They are not. The premise that underpins this question is not based on reality.
Take a guess who said the following line?
"It is mankind and his activities that are changing the environment of our planet in damaging and dangerous ways. The result is that change in future is likely to be more fundamental and more widespread than anything we have known hitherto. Change to the sea around us, change to the atmosphere above, leading in turn to change in the world's climate, which could alter the way we live in the most fundamental way of all."
No its not Al Gore, Barack Obama or Nancy Pelosi but none other than the Iron Lady herself - Margaret Thatcher - one of Conservatism’s Great Icons.
Yes, conservatives can indeed be environmentalists and the notion that conservatives are anti-environment is a misreading of history.
Check out -
However one quote does not make a case. Lets look at the record then of four Republican Presidents in post-War United States for example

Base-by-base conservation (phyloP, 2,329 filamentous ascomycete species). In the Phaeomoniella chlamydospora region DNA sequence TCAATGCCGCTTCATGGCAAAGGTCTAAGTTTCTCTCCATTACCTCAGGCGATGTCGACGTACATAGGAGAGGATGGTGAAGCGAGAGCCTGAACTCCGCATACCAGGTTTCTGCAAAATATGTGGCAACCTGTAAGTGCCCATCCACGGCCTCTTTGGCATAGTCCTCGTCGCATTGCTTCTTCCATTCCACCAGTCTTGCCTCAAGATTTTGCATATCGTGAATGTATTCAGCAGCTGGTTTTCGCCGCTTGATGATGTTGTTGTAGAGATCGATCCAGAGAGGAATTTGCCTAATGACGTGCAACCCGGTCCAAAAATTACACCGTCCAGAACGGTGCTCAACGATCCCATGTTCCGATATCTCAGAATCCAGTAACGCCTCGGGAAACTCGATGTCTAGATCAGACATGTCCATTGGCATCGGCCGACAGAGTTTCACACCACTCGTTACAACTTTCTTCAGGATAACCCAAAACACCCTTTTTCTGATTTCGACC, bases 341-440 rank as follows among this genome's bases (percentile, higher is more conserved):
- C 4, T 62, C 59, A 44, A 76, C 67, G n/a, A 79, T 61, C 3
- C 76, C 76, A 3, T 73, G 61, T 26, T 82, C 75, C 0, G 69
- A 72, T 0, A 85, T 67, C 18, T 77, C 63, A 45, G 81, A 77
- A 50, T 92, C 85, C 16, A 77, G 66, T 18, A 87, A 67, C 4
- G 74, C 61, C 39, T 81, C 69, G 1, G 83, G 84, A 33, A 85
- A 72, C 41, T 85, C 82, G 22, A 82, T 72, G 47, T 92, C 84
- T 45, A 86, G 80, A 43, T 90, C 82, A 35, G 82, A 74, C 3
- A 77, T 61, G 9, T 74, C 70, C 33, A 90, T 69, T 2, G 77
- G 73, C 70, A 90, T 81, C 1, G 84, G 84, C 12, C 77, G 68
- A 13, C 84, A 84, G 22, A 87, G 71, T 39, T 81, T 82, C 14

(For those of you who wish to dig deeper into the GOP and its environmental history. There is a great essay here on Teddy Roosevelt -(arguably the granddaddy of American Environmentalism in).
Dwight D. Eisenhower -During Ike’s term in office (1953–1960) when environmental issues were not as apparent on the political landscape the former General and World War II figure established the Arctic National Wildlife Range that safeguarded nine million acres of pristine land in Alaska from exploitation. He followed this up with legislation that was passed in 1958 to provide more funding for the acquisition of wildlife refuges.
Richard M. Nixon - Nixon was a great environmentalist. He set up the EPA in 1970 with the Clean Air Act, worked to halt dumping in the Great Lakes, and championed a $10 billion nationwide clean water program (1970).
Here was the proposed mandate for the EPA.
- Identify pollutants.
- Trace them through the entire ecological chain, observing and recording changes in form as they occur.
- Determine the impact of man and his environment.